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Live review: OMD

| March 14, 2011 | 1 Comment

Park West, Chicago
Saturday, March 12, 2011

For lovers of the 1980s, Orchestral Manoeuvres In The Dark will always be tied to the Pretty In Pink soundtrack thanks to its monster hit, “If You Leave.” But for those who dive deeper into the electronic rockers’ annals, there’s actually much more to enjoy and a fairly influential history that’s since earned shout-outs from LCD Soundsystem, MGMT, The XX, and many more.

Even with a 14-year break between albums, the synth-saturated foursome (reunited on American soil for the first time since opening for Depeche Mode in 1988) sold out Chicago’s Park West shortly after the onsale and seemed to pick up right where it left off. In fact, the fresh “New Babies: New Toys” sounded like it came straight out of the new-wave era, retaining all the group’s usual blend of chilling keys, melodic basslines, and Andy McCluskey’s icy vocals.

The oldie “Messages” came next, though the transition was truly seamless thanks to its swirling grooves, while “Tesla Girls” recalled early MTV loaded with floor-filling capabilities (if only OMD’s audience wasn’t all grown up). For the smattering of younger fans gathered, “History Of Modern, Pt. 1” could easily be mistaken for Bloc Party or The Killers, simultaneously demonstrating McCluskey’s untainted talents.

Considering the bulk of OMD’s Stateside success came from “If You Leave,” it was no surprise it earned the most feverish response, though being placed midway through the set was unexpected. Though the band performed the radio staple with enthusiasm, it was clearly more interested in highlighting new tunes and giving less radio-worn retro cuts another go-round (so much so that last fall’s European tour omitted the track entirely).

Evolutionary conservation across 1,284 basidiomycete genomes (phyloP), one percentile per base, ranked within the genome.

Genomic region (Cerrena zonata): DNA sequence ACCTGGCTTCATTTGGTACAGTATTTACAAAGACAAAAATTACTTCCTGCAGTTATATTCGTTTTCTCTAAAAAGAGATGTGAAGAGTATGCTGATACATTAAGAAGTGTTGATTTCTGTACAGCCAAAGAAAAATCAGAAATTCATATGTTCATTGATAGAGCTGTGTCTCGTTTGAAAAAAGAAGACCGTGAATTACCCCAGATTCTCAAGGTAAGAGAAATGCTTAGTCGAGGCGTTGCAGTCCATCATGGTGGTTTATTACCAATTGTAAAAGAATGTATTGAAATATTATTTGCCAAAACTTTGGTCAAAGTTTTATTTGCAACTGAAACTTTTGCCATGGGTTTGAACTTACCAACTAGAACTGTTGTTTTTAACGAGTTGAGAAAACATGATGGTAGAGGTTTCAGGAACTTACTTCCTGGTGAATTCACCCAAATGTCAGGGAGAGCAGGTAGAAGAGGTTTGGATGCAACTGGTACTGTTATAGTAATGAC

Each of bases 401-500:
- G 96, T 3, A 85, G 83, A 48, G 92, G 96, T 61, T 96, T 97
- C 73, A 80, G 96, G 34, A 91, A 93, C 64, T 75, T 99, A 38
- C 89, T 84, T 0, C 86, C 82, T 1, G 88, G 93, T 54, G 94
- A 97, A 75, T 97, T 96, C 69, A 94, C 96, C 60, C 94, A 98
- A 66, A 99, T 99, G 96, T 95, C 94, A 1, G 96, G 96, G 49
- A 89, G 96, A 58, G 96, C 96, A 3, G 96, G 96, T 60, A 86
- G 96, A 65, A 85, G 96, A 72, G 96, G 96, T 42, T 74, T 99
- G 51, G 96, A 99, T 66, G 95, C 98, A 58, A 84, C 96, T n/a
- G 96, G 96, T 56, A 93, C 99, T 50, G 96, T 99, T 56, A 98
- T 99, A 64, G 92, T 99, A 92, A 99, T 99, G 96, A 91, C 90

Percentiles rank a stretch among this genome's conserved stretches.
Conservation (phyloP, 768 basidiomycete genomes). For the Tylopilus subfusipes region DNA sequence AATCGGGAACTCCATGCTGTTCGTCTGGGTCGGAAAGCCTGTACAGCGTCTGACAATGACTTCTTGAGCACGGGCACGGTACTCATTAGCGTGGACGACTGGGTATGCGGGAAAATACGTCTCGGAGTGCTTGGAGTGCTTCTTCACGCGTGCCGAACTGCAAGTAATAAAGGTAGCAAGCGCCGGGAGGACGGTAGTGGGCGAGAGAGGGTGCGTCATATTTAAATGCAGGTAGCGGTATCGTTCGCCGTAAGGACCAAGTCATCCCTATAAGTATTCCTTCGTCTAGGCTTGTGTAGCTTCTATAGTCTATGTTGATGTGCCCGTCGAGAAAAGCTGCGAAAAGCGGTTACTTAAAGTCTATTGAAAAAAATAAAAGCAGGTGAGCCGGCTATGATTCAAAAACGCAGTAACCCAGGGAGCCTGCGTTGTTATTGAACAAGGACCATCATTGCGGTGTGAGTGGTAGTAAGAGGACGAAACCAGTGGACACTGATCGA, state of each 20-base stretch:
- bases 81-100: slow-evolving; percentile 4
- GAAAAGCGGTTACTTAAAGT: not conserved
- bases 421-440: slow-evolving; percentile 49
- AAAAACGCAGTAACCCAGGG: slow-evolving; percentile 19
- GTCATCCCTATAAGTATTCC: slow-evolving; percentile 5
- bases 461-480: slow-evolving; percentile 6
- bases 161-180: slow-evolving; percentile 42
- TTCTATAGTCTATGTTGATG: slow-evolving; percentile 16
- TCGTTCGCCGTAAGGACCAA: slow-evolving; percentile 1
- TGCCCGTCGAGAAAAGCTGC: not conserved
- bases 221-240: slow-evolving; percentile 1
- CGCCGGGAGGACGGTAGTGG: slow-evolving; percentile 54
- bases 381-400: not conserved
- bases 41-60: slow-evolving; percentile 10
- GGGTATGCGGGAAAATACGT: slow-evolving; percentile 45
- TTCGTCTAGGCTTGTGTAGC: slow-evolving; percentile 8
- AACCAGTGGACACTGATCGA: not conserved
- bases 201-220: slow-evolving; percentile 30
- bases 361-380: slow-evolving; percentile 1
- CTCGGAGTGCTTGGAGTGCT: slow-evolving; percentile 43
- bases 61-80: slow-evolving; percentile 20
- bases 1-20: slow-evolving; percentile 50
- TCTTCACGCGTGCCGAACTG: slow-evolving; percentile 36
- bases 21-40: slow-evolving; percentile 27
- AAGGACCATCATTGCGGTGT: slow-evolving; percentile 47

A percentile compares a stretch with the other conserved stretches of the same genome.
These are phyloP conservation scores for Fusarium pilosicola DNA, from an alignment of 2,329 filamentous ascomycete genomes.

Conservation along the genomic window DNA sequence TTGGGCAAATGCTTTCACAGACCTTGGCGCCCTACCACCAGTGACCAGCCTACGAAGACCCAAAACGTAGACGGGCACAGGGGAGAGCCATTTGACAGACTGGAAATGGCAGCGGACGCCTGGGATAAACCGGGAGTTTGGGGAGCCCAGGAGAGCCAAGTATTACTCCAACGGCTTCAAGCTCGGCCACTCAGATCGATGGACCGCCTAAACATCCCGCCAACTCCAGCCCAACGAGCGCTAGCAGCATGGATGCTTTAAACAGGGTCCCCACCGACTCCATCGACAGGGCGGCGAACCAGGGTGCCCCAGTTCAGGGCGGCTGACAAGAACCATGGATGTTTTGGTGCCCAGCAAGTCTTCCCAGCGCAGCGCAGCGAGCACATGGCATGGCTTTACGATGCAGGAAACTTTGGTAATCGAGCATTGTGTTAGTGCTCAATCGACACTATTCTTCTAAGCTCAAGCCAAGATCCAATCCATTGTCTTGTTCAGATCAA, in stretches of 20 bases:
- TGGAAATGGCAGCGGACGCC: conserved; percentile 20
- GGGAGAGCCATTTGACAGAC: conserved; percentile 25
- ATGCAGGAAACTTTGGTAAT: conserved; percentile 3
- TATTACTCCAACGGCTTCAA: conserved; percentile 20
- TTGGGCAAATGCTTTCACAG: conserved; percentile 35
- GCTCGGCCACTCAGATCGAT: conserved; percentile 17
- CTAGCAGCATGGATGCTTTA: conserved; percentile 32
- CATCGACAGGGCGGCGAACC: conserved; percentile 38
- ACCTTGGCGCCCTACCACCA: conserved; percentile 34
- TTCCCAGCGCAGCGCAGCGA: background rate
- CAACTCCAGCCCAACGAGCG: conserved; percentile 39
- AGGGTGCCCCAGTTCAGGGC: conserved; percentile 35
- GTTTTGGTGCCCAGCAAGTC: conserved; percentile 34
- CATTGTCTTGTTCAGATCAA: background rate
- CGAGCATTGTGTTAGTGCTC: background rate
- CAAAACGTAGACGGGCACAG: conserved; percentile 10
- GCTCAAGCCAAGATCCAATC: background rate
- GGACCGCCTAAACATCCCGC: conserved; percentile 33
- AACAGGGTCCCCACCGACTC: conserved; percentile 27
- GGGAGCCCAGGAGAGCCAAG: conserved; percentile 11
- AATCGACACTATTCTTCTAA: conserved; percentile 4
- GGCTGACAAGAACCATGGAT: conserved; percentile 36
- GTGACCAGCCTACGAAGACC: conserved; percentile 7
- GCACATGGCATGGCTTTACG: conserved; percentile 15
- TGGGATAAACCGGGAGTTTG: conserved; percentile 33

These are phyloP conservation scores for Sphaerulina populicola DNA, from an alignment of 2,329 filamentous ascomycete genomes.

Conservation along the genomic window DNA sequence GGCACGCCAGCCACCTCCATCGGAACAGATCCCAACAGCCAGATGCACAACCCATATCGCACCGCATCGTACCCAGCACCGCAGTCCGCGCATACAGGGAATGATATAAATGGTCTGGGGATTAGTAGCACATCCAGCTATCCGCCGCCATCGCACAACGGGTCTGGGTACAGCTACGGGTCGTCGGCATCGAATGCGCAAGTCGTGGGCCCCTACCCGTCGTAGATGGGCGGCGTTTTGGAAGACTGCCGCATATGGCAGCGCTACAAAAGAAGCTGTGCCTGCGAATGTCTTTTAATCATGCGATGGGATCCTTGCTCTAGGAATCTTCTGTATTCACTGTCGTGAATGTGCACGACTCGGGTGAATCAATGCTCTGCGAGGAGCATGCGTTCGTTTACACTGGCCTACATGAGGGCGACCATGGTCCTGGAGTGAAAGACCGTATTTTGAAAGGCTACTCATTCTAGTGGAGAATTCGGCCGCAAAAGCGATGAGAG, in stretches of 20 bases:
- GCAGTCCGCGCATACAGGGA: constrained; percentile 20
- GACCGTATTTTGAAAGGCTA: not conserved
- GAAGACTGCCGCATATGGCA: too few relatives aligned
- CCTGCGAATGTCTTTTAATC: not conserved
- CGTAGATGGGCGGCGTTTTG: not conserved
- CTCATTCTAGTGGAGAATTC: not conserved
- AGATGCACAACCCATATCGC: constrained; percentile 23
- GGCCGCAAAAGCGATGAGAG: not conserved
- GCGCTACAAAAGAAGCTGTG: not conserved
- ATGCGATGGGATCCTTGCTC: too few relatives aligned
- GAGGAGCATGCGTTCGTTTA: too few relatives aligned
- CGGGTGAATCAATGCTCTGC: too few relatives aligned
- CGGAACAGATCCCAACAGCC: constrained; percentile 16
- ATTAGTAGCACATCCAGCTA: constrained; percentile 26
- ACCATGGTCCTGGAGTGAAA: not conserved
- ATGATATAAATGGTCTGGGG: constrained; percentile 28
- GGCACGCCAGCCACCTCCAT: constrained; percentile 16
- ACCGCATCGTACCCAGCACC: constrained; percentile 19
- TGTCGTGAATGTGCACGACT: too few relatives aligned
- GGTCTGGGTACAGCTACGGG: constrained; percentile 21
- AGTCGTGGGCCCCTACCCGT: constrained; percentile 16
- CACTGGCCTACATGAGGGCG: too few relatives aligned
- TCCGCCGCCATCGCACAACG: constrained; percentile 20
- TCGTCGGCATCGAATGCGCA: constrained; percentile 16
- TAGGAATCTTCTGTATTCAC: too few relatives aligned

Even with the main attraction out of the way, there were still plenty more electro celebrations, from the scurrying “So In Love,” to the angular “Sister Marie Says,” and the stately popper “Sailing On The Seven Seas.” However, the momentum did dip on a few occasions, mainly the dated arrangements during “Souvenir,” the stripped-down synth dirge “Joan of Arc,” and the somber ballad “New Holy Ground.”

Nonetheless, the set ended on the high of OMD’s secondary hit “Enola Gay,” an early new wave nugget reminiscent of Kraftwerk’s programming explorations. By the end of the 90-minute night, there was no denying the group’s place in the synthesizer-centered halls and its obvious fingerprints on many of today’s like-minded acts.

— Andy Argyrakis

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  1. J. Douglas says:

    The momentum did not dip during Souvenir, Joan of Arc and New Holy Ground… the texture changed. OMD are capable of so many different moods and delivered them all (except perhaps for a few more of the experimental tracks) at Park West on Saturday. It was a great show with a good mix of tracks delivered with a surprising energy for a bunch of fifty year olds! Hope they come back soon and play a couple more tracks from Dazzle Ships.

    Jim

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